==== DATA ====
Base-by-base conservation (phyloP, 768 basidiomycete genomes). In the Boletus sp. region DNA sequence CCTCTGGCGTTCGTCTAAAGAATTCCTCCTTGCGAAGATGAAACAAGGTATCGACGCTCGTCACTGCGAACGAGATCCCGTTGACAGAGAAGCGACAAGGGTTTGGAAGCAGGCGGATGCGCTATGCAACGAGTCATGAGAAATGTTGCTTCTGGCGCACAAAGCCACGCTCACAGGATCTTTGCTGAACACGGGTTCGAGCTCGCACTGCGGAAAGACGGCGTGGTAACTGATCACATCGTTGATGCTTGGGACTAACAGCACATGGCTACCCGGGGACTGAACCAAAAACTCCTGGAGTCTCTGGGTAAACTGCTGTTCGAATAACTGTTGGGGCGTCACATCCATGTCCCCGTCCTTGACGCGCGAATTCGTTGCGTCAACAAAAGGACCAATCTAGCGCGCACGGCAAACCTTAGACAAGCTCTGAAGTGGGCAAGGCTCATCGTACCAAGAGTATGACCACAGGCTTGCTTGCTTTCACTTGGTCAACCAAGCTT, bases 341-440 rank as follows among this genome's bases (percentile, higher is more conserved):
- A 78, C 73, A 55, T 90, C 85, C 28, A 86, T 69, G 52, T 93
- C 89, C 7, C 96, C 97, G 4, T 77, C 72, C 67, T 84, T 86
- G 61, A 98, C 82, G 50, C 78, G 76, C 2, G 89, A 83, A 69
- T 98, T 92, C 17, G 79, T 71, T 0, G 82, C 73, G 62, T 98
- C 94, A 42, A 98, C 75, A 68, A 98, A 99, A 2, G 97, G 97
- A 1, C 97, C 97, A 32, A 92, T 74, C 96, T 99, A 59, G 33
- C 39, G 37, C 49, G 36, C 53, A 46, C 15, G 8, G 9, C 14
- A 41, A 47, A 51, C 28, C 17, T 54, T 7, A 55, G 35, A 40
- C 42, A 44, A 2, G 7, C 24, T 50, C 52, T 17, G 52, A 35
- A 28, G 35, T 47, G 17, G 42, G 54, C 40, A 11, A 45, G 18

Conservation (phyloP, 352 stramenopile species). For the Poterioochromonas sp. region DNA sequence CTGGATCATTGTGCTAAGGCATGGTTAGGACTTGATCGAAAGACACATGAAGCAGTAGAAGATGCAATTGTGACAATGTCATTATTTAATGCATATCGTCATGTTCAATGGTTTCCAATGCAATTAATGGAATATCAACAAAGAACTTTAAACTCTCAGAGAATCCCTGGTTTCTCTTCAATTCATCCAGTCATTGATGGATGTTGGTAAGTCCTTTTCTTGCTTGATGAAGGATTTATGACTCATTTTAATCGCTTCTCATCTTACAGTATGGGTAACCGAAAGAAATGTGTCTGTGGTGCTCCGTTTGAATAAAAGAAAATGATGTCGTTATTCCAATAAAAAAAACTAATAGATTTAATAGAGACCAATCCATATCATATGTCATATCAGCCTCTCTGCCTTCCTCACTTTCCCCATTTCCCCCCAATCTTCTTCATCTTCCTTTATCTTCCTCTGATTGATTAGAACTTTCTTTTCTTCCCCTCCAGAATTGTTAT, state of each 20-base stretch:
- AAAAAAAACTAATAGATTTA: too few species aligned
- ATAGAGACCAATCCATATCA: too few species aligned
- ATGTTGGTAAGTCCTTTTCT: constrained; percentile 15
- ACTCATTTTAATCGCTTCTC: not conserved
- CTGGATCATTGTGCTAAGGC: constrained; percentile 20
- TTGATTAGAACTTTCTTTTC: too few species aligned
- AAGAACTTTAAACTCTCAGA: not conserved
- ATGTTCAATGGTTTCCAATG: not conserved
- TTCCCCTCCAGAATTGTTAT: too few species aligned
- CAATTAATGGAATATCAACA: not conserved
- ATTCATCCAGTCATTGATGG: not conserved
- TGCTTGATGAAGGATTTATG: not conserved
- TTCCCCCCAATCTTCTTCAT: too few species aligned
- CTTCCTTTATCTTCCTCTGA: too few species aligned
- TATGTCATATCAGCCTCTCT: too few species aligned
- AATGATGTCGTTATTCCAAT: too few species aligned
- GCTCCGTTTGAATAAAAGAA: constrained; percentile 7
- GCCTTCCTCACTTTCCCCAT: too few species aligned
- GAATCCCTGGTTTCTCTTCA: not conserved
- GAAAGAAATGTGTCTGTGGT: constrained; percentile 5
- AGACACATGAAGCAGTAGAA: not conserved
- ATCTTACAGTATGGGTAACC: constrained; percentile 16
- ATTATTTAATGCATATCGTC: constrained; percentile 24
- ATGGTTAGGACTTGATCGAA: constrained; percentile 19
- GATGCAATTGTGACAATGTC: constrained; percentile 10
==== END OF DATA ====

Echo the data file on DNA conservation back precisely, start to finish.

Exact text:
Base-by-base conservation (phyloP, 768 basidiomycete genomes). In the Boletus sp. region DNA sequence CCTCTGGCGTTCGTCTAAAGAATTCCTCCTTGCGAAGATGAAACAAGGTATCGACGCTCGTCACTGCGAACGAGATCCCGTTGACAGAGAAGCGACAAGGGTTTGGAAGCAGGCGGATGCGCTATGCAACGAGTCATGAGAAATGTTGCTTCTGGCGCACAAAGCCACGCTCACAGGATCTTTGCTGAACACGGGTTCGAGCTCGCACTGCGGAAAGACGGCGTGGTAACTGATCACATCGTTGATGCTTGGGACTAACAGCACATGGCTACCCGGGGACTGAACCAAAAACTCCTGGAGTCTCTGGGTAAACTGCTGTTCGAATAACTGTTGGGGCGTCACATCCATGTCCCCGTCCTTGACGCGCGAATTCGTTGCGTCAACAAAAGGACCAATCTAGCGCGCACGGCAAACCTTAGACAAGCTCTGAAGTGGGCAAGGCTCATCGTACCAAGAGTATGACCACAGGCTTGCTTGCTTTCACTTGGTCAACCAAGCTT, bases 341-440 rank as follows among this genome's bases (percentile, higher is more conserved):
- A 78, C 73, A 55, T 90, C 85, C 28, A 86, T 69, G 52, T 93
- C 89, C 7, C 96, C 97, G 4, T 77, C 72, C 67, T 84, T 86
- G 61, A 98, C 82, G 50, C 78, G 76, C 2, G 89, A 83, A 69
- T 98, T 92, C 17, G 79, T 71, T 0, G 82, C 73, G 62, T 98
- C 94, A 42, A 98, C 75, A 68, A 98, A 99, A 2, G 97, G 97
- A 1, C 97, C 97, A 32, A 92, T 74, C 96, T 99, A 59, G 33
- C 39, G 37, C 49, G 36, C 53, A 46, C 15, G 8, G 9, C 14
- A 41, A 47, A 51, C 28, C 17, T 54, T 7, A 55, G 35, A 40
- C 42, A 44, A 2, G 7, C 24, T 50, C 52, T 17, G 52, A 35
- A 28, G 35, T 47, G 17, G 42, G 54, C 40, A 11, A 45, G 18

Conservation (phyloP, 352 stramenopile species). For the Poterioochromonas sp. region DNA sequence CTGGATCATTGTGCTAAGGCATGGTTAGGACTTGATCGAAAGACACATGAAGCAGTAGAAGATGCAATTGTGACAATGTCATTATTTAATGCATATCGTCATGTTCAATGGTTTCCAATGCAATTAATGGAATATCAACAAAGAACTTTAAACTCTCAGAGAATCCCTGGTTTCTCTTCAATTCATCCAGTCATTGATGGATGTTGGTAAGTCCTTTTCTTGCTTGATGAAGGATTTATGACTCATTTTAATCGCTTCTCATCTTACAGTATGGGTAACCGAAAGAAATGTGTCTGTGGTGCTCCGTTTGAATAAAAGAAAATGATGTCGTTATTCCAATAAAAAAAACTAATAGATTTAATAGAGACCAATCCATATCATATGTCATATCAGCCTCTCTGCCTTCCTCACTTTCCCCATTTCCCCCCAATCTTCTTCATCTTCCTTTATCTTCCTCTGATTGATTAGAACTTTCTTTTCTTCCCCTCCAGAATTGTTAT, state of each 20-base stretch:
- AAAAAAAACTAATAGATTTA: too few species aligned
- ATAGAGACCAATCCATATCA: too few species aligned
- ATGTTGGTAAGTCCTTTTCT: constrained; percentile 15
- ACTCATTTTAATCGCTTCTC: not conserved
- CTGGATCATTGTGCTAAGGC: constrained; percentile 20
- TTGATTAGAACTTTCTTTTC: too few species aligned
- AAGAACTTTAAACTCTCAGA: not conserved
- ATGTTCAATGGTTTCCAATG: not conserved
- TTCCCCTCCAGAATTGTTAT: too few species aligned
- CAATTAATGGAATATCAACA: not conserved
- ATTCATCCAGTCATTGATGG: not conserved
- TGCTTGATGAAGGATTTATG: not conserved
- TTCCCCCCAATCTTCTTCAT: too few species aligned
- CTTCCTTTATCTTCCTCTGA: too few species aligned
- TATGTCATATCAGCCTCTCT: too few species aligned
- AATGATGTCGTTATTCCAAT: too few species aligned
- GCTCCGTTTGAATAAAAGAA: constrained; percentile 7
- GCCTTCCTCACTTTCCCCAT: too few species aligned
- GAATCCCTGGTTTCTCTTCA: not conserved
- GAAAGAAATGTGTCTGTGGT: constrained; percentile 5
- AGACACATGAAGCAGTAGAA: not conserved
- ATCTTACAGTATGGGTAACC: constrained; percentile 16
- ATTATTTAATGCATATCGTC: constrained; percentile 24
- ATGGTTAGGACTTGATCGAA: constrained; percentile 19
- GATGCAATTGTGACAATGTC: constrained; percentile 10